As would be expected in the small and tight-knit world of South Asians in America during the Exclusion Period, Sadhu Balwant Singh Grewal was connected to several other notable figures. He was a student and close friend of Bhagat Singh Thind, and knew Bhagwan Singh Gyanee. One of Sadhu’s travelling companions, Pritam Singh Gill (1894-1973), was several years older than Grewal and arrived in the United States shortly before him, also to attend university. All existing information suggests that Pritam Singh Gill made his living solely as a metaphysical teacher and lecturer, having a short-lived “Hindu Science Center” in New York City at one point. He moved to the coast of New Jersey in the 1930s and remained there with his wife until he died at the age of seventy-eight. There is sparse information available on Pritam’s brother, Joswant Singh Gill.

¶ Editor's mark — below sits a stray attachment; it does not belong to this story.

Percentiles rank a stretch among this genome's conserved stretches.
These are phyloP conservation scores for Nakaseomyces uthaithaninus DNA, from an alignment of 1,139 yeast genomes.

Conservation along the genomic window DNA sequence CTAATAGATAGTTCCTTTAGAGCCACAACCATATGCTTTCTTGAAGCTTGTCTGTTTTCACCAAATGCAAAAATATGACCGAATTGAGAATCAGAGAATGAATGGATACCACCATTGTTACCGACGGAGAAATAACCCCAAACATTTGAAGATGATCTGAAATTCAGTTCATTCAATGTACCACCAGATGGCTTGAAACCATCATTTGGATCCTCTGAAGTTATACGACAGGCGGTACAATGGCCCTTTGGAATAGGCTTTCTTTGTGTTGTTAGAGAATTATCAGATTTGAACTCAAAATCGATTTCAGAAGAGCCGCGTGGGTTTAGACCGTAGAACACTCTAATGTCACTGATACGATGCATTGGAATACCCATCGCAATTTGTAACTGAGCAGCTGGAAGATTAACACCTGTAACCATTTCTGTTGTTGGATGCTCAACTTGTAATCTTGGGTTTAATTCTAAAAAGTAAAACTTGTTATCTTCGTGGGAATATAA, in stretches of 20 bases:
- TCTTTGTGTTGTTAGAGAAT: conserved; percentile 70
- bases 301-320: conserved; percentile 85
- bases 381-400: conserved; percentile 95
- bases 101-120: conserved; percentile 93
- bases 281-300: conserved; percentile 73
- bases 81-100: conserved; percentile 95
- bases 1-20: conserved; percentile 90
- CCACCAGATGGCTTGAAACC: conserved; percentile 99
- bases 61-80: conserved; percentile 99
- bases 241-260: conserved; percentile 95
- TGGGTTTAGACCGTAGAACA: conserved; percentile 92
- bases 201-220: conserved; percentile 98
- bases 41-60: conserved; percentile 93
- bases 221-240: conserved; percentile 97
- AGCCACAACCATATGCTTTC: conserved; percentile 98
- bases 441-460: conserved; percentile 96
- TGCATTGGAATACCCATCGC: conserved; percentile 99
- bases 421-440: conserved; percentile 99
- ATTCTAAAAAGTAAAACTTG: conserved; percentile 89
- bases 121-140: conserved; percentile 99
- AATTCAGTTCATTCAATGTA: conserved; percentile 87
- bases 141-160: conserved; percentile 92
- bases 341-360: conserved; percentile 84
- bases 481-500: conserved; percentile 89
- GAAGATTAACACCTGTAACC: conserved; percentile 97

The passage below was written and published by Sadhu Balwant Singh Grewal in 1975 for a slim, fifty-page booklet on reincarnation titled “Philosophy of Karma: Cause and Effect.” Reincarnation was a topic that held great importance to Grewal. He lectured on the subject throughout his multi-decade career with addresses such as “Have We Lived Before and Will Live Again?” and “Reincarnation— a Scientific Fact.” In 1967, Grewal also republished a full-length book on reincarnation titled Reincarnation: A Universal Truth, which was originally written by the Los Angeles-based Theosophist R.F. Goudey in 1928. While the chief aim of the selected passage is Grewal’s memory of one of his past lives as evidence of his theories of rebirth, it also stands as a short but richly detailed travelogue of a trio of young South Asian Americans on a cross-country road trip.